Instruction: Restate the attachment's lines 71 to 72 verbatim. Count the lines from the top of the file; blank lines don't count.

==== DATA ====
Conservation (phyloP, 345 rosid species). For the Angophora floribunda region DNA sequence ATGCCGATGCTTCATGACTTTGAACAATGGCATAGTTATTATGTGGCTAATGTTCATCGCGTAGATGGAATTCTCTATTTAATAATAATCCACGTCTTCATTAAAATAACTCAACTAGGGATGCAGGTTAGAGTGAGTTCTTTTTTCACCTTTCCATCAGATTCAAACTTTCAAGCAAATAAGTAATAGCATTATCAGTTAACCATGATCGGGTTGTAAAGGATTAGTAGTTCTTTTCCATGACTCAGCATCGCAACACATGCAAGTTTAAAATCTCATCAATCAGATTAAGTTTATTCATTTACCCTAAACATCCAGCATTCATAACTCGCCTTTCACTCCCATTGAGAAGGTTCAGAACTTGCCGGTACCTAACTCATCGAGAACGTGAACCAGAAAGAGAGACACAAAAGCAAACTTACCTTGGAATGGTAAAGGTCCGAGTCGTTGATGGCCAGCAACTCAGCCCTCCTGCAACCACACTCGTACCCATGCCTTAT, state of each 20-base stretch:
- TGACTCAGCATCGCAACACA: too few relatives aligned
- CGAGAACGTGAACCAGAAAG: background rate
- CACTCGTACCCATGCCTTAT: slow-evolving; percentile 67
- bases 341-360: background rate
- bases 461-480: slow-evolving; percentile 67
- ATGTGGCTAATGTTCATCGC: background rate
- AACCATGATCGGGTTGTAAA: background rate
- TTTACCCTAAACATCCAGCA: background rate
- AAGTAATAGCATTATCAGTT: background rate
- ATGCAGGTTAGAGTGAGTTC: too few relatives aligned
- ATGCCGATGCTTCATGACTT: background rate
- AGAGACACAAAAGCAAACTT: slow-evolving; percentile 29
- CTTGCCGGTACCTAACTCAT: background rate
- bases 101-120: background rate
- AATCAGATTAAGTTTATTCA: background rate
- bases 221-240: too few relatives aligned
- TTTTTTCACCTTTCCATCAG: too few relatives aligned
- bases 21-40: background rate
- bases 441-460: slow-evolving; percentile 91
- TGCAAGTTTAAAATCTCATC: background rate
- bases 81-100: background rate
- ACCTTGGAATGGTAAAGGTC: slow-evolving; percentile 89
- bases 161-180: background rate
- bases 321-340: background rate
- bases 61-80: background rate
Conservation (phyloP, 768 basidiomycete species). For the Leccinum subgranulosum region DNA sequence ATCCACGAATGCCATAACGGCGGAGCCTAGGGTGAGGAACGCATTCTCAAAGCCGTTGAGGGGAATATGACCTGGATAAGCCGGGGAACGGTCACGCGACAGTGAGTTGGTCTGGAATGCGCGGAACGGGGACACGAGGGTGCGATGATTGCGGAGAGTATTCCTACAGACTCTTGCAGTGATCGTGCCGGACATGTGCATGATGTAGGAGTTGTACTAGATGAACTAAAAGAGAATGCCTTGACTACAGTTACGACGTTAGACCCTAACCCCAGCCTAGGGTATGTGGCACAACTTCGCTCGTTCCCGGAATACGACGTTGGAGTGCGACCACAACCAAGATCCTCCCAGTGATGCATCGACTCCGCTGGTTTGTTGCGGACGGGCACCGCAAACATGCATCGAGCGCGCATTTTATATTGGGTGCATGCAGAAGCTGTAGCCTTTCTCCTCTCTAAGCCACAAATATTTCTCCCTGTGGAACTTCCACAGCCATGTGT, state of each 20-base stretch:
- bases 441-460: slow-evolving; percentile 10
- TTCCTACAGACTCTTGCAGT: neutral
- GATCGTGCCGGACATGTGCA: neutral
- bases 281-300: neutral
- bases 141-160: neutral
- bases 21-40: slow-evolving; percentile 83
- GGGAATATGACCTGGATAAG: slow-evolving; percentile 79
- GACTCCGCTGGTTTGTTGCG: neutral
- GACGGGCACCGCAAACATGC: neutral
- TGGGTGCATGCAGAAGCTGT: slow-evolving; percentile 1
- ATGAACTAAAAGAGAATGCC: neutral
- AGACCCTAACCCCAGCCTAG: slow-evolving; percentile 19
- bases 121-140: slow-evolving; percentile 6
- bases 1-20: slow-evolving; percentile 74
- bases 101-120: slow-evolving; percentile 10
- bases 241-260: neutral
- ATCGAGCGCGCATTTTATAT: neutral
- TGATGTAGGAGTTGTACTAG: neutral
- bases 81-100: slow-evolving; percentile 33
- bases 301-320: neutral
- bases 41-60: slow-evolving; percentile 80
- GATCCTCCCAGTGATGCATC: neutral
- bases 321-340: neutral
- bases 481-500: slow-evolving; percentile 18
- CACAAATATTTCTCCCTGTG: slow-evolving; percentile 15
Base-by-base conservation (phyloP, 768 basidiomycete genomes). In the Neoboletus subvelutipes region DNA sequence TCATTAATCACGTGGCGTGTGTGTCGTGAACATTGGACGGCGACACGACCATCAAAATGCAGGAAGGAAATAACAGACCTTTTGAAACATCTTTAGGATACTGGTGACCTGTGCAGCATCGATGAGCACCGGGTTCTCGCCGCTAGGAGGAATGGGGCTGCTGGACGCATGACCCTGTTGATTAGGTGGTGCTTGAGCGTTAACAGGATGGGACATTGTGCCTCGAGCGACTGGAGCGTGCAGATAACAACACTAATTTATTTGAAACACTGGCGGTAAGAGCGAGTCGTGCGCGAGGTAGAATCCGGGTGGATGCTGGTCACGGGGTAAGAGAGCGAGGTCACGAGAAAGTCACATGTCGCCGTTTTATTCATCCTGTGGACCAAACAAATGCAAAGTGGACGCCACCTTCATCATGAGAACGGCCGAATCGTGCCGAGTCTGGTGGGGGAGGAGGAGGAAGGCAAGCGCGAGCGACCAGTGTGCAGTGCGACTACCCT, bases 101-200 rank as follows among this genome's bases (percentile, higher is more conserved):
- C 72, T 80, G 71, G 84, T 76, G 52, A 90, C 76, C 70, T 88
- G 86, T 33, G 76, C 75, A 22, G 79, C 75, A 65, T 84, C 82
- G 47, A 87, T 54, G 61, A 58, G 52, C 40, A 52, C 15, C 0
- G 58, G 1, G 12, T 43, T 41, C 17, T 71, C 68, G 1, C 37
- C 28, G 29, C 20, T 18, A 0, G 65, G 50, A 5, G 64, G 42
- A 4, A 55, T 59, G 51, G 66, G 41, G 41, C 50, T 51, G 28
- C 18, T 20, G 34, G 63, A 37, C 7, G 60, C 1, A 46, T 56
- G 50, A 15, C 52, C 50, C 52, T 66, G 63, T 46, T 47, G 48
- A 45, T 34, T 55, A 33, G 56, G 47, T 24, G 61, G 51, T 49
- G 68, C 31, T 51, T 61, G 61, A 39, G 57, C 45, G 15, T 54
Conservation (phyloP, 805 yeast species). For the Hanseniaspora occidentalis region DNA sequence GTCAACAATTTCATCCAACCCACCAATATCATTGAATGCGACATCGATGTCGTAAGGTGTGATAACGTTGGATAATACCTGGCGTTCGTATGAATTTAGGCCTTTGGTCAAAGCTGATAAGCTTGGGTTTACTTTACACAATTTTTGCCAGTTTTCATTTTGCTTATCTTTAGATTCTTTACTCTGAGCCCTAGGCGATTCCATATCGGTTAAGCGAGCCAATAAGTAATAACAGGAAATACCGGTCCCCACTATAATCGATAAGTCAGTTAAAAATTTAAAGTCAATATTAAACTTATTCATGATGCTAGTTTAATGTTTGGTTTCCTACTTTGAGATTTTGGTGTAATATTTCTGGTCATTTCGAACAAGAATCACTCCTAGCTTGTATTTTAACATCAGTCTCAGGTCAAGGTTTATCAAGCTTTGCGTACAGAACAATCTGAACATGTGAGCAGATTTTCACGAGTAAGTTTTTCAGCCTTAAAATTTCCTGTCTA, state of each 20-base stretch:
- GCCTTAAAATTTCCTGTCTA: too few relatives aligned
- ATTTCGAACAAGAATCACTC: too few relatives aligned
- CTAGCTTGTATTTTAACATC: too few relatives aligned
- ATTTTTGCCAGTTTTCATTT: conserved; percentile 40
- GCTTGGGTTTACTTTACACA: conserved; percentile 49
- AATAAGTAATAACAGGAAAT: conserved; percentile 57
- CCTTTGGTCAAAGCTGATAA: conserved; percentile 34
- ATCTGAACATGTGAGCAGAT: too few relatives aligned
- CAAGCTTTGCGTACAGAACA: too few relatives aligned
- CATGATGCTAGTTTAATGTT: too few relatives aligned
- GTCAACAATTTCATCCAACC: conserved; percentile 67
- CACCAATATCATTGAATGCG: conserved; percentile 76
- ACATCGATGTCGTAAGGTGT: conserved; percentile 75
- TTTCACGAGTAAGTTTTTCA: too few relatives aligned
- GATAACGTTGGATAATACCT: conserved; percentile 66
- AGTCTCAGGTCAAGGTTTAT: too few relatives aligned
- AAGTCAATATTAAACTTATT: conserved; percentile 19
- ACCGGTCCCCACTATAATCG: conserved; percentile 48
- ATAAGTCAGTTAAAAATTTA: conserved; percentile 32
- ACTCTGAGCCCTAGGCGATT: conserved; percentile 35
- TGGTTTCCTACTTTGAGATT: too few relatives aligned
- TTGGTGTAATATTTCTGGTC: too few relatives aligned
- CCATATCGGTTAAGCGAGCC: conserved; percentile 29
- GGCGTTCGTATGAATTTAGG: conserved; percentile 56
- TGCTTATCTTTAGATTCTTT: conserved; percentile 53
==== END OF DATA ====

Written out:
- CCTTTGGTCAAAGCTGATAA: conserved; percentile 34
- ATCTGAACATGTGAGCAGAT: too few relatives aligned